Another Colorado Baker Faces Discrimination Charges   5 comments

I predicted this, by the way.

http://www.washingtonpost.com/news/post-nation/wp/2015/01/22/this-colorado-baker-refused-to-put-an-anti-gay-message-on-cakes-now-she-is-facing-a-civil-rights-complaint/

I don’t know Bill Jack, the man who ordered the cake, but I suspect this was a set up to do exactly what he is doing, pushing this into the courts to force Colorado courts to a major decision.

The Masterpiece Cake case last year involved a Christian who refused to bake a “wedding” cake for a same-sex couple because he believes God does not want him to participate in homosexual activities even to this degree. Colorado’s Civil Rights Commission with the backing of Colorado courts ruled that Jack Phillips had no right to exercise his freedom of religion and opt out of same- sex weddings. He has since stopped baking wedding cakes altogether.

On the surface, Bill Jack did a deplorable thing. He asked the baker to bake a wedding cake that said “God Hates Gays”. You’ll have to look back in my blog for my full position on this, but God does not hate gays, only the sexual behavior gays participate in, and Christians are not called to hate, but to live in love with God, which will sometimes put us at odds with the world. While I fully support Jack Phillips’ right to practice freedom of religion and refuse to bake a “wedding” cake for a same-sex couple, I call Bill Jack a sinner for the hateful nature of what he requested. And I fully support Marjorie Silva’s right to refuse to participate in his act of hate.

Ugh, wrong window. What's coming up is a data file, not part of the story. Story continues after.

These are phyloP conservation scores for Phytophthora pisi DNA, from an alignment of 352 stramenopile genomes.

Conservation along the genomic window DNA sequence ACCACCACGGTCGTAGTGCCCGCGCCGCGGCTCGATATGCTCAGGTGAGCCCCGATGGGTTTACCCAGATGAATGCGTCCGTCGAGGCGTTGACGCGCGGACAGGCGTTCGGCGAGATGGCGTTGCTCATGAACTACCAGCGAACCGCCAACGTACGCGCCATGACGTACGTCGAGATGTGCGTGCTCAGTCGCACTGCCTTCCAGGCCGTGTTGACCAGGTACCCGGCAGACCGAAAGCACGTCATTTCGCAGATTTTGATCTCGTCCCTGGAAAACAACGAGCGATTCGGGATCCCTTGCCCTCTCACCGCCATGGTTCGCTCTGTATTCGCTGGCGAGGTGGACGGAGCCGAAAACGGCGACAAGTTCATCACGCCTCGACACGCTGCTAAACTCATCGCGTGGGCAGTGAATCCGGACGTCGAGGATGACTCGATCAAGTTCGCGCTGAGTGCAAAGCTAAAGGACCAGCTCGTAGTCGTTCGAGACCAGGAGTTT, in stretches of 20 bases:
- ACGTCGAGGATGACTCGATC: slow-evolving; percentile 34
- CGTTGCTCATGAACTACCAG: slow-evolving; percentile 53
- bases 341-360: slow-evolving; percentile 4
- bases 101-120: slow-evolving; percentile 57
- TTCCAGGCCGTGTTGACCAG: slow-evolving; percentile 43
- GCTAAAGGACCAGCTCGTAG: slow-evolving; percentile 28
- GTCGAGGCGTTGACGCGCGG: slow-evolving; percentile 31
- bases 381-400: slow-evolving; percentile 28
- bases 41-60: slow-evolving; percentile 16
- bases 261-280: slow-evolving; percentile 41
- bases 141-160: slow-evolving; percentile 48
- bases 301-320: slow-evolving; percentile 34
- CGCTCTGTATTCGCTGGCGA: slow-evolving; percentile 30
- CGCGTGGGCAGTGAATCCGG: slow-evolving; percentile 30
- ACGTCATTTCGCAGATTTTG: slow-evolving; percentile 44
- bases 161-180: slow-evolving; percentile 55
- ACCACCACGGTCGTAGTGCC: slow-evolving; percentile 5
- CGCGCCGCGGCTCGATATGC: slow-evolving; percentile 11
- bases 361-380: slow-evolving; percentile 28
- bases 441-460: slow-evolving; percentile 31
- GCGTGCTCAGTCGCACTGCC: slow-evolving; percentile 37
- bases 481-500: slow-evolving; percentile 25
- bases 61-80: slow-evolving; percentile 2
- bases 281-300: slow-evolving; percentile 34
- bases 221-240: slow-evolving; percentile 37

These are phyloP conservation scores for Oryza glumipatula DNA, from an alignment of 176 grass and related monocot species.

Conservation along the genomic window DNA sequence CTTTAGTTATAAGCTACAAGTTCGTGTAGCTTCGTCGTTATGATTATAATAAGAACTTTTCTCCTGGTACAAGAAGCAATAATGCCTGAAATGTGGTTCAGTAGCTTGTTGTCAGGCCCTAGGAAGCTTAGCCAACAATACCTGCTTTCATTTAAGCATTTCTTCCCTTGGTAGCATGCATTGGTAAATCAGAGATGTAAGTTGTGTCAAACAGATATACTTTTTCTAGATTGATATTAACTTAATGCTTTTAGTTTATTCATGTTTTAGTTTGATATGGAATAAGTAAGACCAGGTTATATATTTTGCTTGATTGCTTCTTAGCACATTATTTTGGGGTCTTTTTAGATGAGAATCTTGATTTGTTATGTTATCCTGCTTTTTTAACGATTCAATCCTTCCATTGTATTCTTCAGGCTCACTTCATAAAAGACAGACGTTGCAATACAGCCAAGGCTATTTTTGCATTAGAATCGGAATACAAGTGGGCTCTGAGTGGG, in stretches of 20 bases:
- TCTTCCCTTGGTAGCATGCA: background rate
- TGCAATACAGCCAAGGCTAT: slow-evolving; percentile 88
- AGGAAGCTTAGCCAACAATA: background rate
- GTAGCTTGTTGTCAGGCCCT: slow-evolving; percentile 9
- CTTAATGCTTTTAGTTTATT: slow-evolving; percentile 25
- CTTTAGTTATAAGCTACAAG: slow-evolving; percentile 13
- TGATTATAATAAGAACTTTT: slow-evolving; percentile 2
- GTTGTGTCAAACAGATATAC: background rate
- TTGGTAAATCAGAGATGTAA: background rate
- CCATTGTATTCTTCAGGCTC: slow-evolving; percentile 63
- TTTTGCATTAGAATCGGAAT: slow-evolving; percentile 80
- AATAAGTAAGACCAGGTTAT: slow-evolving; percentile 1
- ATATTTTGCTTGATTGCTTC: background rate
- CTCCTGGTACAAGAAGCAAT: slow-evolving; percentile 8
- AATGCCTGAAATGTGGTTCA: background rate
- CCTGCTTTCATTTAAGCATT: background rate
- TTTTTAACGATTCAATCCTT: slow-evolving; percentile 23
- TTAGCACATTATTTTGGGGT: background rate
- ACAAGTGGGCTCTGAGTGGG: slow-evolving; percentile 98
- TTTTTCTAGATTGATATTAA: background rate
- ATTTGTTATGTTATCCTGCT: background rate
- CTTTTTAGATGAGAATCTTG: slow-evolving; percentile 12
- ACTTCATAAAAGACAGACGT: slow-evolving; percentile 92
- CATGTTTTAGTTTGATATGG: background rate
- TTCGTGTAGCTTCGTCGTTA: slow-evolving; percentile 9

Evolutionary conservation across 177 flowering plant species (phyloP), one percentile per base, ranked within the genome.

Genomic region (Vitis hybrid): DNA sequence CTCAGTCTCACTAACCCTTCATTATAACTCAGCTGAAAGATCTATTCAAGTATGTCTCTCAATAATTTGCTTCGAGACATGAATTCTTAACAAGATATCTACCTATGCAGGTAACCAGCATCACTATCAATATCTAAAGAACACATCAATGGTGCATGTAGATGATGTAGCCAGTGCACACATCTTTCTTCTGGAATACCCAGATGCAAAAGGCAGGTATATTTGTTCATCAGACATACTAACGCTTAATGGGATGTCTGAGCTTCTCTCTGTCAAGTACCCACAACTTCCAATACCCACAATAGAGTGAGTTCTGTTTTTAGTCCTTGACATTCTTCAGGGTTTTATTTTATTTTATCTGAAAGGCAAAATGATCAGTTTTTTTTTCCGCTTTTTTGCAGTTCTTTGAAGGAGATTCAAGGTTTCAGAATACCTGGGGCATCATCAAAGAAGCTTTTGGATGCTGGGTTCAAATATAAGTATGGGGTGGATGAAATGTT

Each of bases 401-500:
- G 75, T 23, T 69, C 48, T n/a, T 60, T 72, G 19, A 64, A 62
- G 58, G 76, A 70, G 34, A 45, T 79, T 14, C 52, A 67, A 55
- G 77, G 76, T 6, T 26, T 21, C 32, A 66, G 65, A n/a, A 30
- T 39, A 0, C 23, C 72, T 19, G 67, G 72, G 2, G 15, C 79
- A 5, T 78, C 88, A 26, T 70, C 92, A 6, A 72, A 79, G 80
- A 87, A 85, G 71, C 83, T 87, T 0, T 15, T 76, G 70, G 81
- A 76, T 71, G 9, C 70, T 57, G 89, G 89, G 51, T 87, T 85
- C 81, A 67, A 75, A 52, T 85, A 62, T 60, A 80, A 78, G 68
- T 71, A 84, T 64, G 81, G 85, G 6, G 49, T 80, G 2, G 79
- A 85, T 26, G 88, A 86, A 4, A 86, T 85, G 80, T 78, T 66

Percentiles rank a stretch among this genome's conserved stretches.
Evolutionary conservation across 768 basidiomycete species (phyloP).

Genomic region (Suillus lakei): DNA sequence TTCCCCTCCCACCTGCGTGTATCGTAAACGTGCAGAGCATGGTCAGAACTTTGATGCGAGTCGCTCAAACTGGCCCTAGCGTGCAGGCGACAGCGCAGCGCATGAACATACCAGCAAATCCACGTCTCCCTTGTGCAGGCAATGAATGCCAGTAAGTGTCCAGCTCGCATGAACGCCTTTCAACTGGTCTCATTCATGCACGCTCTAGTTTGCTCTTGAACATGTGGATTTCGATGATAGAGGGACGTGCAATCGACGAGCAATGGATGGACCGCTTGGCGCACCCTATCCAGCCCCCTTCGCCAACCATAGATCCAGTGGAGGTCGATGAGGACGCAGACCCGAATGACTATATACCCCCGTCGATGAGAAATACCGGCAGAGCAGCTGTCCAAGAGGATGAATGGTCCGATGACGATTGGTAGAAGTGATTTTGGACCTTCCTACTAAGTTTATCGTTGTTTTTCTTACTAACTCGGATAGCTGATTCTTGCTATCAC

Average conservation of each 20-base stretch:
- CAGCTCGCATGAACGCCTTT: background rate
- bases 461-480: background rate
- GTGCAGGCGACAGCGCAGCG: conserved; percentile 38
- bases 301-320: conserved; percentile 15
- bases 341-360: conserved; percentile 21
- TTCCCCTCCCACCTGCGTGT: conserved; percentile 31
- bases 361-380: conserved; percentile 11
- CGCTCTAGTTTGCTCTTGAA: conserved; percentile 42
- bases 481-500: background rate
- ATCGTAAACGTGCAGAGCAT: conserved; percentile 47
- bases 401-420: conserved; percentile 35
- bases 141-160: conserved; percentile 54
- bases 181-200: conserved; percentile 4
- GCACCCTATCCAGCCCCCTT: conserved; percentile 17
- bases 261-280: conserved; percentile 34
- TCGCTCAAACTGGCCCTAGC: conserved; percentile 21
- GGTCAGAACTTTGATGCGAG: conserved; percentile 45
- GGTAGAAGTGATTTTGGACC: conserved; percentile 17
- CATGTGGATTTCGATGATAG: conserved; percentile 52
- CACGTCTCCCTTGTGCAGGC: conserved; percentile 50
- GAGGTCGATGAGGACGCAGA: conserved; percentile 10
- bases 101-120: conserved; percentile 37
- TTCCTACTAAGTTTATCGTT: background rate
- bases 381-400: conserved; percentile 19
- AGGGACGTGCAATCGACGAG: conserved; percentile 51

But I suspect Mr. Jack is pushing an issue that needs to be pushed. I don’t think this is about hatred of homosexuals at all. I think this is about civil rights — the right of Christians not to participate in objectionable activities through our businesses.

Jack Phillips, the Masterpiece Cake baker, chose not to bake a cake because he believes God does not approve of homosexual lifestyles, including same-sex “marriage”. He further believes that he as a Christian should not participate in homosexual lifestyles, even by giving them the tacit approval of baking a cake for a same-sex “wedding. So he refused to bake a “wedding” cake. In doing so, he stood firmly on the 1st Amendment and the Bible. The Colorado Civil Rights Commission chose to ignore the long-established definition of “freedom” and forced him and his employees to submit to “reeducation” classes and promise to be the go-to bakery for gay wedding cakes.

Now Marjorie Silva is making a stand on her right not to inscribe a hateful message on a cake. I fully support that decision and for the same reason. If Mr. Jack wanted his anti-gay cake, he could have found another baker willing to do it for him or taken Silva up on her offer to provide the tools for him to do it himself. Instead, he filed a civil rights complaint. The article I am posting insists the cases are different. I would argue that they are not. It really comes down to this:

If Christians can be forced to participate in the activities of the world that we consider to be sin — if we have no freedom of conscience to refuse — than we have no freedom of religion and we might as well be living under a totalitarian state.

In fact, I would argue that we are living in a totalitarian state and just haven’t acknowledged it yet. If you belong to a marginalized minority — which is what Christians have become in this nation — you do not have the same standing before the courts as someone who is a member of a protected class of citizens.